Because he is the one who spear-headed the effort of the legislation mentioned in the article that I just previously posted.  It mentions how costly the regulations are with regards to Ozone and Particulate Matter.

Here is the Senate Report.

EPA’s Playbook Unveiled: A Story of Fraud, Deceit and Secret Science – U.S. Senate Committee on Environment and Public Works, 2014/03/19

Some of the findings in the report…

Brenner’s decision to hire Beale was based solely on their personal relationship and not on Beale’s qualifications. Beale himself admitted that he had no environmental experience. In the critical area of federal legislative experience, Beale’s supposed qualification was an unpaid undergraduate internship for Senator John Tunney (D-CA).

Beginning in 1995, Beale and Brenner took the lead on EPA’s internal process to set National Ambient Air Quality Standards (NAAQS) for Ozone and Particulate Matter (PM). The duo set in motion “EPA’s Playbook,” a strategy to game the system by compressing the Office of Information and Regulatory Affairs (OIRA) review via a friendly sue-and-settle arrangement, relying on secret science, and inflating benefits while underestimating costs.

With these standards, EPA sought to regulate fine particulates (PM2.5) in addition to larger particles (PM10) for the first time under the NAAQS, despite a distinct lack of scientific understanding of the integrity of the underlying data.

The two studies EPA relied upon, known as the Harvard “Six Cities” and American Cancer Society (ACS II) studies, were and remain controversial. EPA’s own scientific advisors warned EPA that the Six Cities study was “not in the peer-reviewed literature” and emphasized that there were significant uncertainties with the data, meaning EPA’s decision to proceed with the standards was a pure “policy call.”

Both Administrator Carol Browner and AA Mary Nichols admitted that neither of them had actually read the studies. Rather, it appears that Browner and Nichols deferred to the “expertise” of EPA’s career staff — Beale and Brenner — to make this “policy call.”

Beale led EPA’s effort to suppress interagency criticism of the standards and issued the “Beale Memo,” threatening OIRA officials who dared to criticize EPA in a letter to Congress. EPA tried to hide the existence of the Beale Memo from Congress, but was undermined by a conscientious whistleblower who surreptitiously turned over the memo to Congressional staff.


So you have a confessed addicted liar with no environmental experience in the EPA making policy based on science that was questionable by the EPA’s own experts.

This is how the Secret Science got started.

This removal of hiding the science behind the regulation is about shining light on an agency that affects how private business operates. There is nothing wrong with that. Transparency is good.

EPA Chief Pruitt to End Use of “Secret Science”

21 Mar 2018

Scott Pruitt Will End EPA’s Use of ‘Secret Science’ to Justify Regulations – The Stream, 2018/03/20

Pruitt will reverse long-standing EPA policy allowing regulators to rely on non-public scientific data in crafting rules. Such studies have been used to justify tens of billions of dollars worth of regulations.

EPA regulators would only be allowed to consider scientific studies that make their data available for public scrutiny under Pruitt’s new policy. Also, EPA-funded studies would need to make all their data public.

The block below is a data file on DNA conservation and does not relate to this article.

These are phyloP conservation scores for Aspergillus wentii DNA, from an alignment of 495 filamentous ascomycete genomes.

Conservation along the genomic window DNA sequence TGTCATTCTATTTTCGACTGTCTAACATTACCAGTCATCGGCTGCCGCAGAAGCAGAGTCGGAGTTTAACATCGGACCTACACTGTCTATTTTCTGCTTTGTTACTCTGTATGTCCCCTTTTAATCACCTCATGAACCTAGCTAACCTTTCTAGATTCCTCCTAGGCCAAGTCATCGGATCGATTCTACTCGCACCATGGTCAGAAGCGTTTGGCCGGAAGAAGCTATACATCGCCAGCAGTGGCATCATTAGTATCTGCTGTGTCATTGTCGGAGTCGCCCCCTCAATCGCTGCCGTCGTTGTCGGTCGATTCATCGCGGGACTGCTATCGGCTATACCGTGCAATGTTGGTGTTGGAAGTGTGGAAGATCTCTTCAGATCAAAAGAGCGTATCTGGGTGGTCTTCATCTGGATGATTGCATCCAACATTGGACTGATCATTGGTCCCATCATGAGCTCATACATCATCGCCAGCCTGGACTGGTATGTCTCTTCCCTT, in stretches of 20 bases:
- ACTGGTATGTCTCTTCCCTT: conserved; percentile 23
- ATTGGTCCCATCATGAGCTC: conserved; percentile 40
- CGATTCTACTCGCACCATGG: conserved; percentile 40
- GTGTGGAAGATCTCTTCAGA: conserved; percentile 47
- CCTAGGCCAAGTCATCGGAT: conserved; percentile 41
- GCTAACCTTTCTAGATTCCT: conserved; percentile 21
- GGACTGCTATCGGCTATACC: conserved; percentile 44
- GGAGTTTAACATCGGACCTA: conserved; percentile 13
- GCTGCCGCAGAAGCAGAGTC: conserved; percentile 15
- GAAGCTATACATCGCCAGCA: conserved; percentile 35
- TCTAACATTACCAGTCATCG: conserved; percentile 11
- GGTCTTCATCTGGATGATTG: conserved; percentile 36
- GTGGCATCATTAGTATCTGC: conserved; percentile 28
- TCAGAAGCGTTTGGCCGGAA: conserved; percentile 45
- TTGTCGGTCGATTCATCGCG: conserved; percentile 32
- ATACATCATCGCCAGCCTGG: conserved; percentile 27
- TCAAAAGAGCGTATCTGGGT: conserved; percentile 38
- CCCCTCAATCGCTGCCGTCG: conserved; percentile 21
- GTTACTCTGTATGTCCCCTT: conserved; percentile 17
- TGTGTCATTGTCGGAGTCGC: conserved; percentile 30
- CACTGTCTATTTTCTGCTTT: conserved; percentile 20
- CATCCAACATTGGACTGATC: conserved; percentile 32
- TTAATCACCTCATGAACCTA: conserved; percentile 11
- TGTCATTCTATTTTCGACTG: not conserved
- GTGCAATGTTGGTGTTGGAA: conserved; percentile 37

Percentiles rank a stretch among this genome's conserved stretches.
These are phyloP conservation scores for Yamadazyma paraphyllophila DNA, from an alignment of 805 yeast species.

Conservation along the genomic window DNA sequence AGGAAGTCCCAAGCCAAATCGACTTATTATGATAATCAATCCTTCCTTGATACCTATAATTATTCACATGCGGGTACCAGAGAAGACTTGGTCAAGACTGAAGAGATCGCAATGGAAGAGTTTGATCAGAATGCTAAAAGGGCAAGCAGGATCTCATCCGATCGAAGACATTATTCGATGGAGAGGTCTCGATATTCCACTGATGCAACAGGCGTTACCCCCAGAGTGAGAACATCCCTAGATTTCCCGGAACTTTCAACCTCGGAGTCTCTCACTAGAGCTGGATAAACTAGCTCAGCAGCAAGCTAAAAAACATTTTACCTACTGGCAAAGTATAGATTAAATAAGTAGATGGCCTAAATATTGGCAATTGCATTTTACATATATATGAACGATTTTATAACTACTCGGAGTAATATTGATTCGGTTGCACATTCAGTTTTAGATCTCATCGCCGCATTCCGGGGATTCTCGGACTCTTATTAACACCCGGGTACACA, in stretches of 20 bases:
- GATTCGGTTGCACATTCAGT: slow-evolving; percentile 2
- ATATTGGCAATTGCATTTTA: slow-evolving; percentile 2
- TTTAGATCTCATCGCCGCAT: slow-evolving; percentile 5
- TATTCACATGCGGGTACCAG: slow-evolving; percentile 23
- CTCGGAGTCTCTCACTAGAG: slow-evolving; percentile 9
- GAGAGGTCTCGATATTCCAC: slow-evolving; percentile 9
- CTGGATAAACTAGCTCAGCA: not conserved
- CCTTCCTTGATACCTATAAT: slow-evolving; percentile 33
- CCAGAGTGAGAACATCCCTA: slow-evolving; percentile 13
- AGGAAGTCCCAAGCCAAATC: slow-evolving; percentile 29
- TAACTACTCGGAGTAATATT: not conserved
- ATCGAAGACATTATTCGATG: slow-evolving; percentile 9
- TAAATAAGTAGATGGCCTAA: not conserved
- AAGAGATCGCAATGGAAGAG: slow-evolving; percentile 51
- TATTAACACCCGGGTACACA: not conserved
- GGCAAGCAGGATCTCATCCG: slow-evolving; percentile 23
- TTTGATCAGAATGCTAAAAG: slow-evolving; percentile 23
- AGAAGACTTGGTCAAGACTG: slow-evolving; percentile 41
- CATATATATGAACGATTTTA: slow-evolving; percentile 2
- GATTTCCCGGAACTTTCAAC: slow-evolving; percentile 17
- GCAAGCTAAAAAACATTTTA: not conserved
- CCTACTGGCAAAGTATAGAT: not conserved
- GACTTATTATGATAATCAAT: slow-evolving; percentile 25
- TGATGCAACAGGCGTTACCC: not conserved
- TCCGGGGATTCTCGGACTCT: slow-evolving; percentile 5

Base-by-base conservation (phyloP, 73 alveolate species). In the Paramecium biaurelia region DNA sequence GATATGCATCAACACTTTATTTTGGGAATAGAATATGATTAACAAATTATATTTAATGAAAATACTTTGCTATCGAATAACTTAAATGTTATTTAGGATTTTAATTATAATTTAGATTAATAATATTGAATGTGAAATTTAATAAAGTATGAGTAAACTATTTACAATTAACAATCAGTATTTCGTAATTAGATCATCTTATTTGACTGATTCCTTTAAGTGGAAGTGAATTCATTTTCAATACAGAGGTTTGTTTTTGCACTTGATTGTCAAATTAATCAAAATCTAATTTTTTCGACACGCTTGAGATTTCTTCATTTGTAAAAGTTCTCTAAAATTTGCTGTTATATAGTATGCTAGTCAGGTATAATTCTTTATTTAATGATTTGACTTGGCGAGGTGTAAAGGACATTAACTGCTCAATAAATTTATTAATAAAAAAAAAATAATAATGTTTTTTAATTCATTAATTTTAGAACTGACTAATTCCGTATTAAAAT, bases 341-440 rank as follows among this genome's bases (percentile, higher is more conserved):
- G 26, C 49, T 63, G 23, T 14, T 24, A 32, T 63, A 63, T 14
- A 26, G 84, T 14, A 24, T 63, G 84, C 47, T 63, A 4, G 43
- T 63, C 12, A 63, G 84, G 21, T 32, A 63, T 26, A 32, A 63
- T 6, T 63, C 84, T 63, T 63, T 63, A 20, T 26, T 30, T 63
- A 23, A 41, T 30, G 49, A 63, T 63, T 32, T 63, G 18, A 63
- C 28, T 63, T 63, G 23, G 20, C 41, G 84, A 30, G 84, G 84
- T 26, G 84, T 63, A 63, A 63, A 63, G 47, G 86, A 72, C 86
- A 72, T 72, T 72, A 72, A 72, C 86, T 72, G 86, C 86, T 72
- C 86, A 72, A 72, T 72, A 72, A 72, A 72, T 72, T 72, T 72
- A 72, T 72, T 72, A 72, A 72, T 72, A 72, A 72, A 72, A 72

Texas Republican Rep. Lamar Smith pushed legislation to end the use of what he calls “secret science” at EPA. Pruitt instituted another policy in 2017 backed by Smith against EPA-funded scientists serving on agency advisory boards.

“If we use a third party to engage in scientific review or inquiry, and that’s the basis of rulemaking, you and every American citizen across the country deserve to know what’s the data, what’s the methodology that was used to reach that conclusion that was the underpinning of what — rules that were adopted by this agency,” Pruitt explained.

Democrats and environmentalists have largely opposed attempts to require EPA rely on transparent scientific data. Said data would restrict the amount of studies EPA can use, but a major objection is making data public would reveal confidential patient data, opponents argue.

“A lot of the data that EPA uses to protect public health and ensure that we have clean air and clean water relies on data that cannot be publicly released,” Union of Concerned Scientists representative Yogin Kothari told E&E News.

“It really hamstrings the ability of the EPA to do anything, to fulfill its mission,” Kothari said.

I don’t see how this hamstrings anything. No one is asking for private data, but the methodology should be available for all – especially since government spending and private company compliance costs come into play with the EPA.

4.2 Earthquake in Oklahoma

5 Mar 2018

Damage reported after earthquakes in Oklahoma – Fox News, 2018/03/05

The U.S. Geological Survey reports the quakes hit Sunday evening near the town of Breckenridge, about 70 miles (113 kilometers) north of Oklahoma City.

Garfield County Emergency Management Director Mike Honigsberg says bricks were split or pulled from walls of homes and buildings, while cracks were reported in walls and ceilings. Smaller quakes were reported in the same area early Monday.

No injuries were reported.

Sewage Leaks From Mexico Sickening California Beachgoers

7 Nov 2017

2017/11/06 – US ‘doesn’t give a crap’ about Mexico sewage spills sickening Calif. beachgoers, critics say – Fox News

Up to 200 days a year, this otherwise pristine beach in Southern California is closed because of raw sewage and industrial waste from Mexico, a treaty violation for which Washington has shown little interest in enforcing.

“Unfortunately, the U.S. government seems to be in the mode that everything’s fine and don’t worry about it,” says Imperial Beach Mayor Serge Dedina, who got sick last week after surfing in the contaminated water. “That doesn’t fly anymore.”

Besides a slow federal response, Harris blames the state of California, which is tough with corporate and individual polluters, but takes a velvet glove-approach with Mexico, despite emissions of toxic chemicals and metals like chromium, cadmium and lead that has burned the soles and laces of border agent boots.

California seems to prefer the cafeteria approach to when they want to apply federal and state government standards.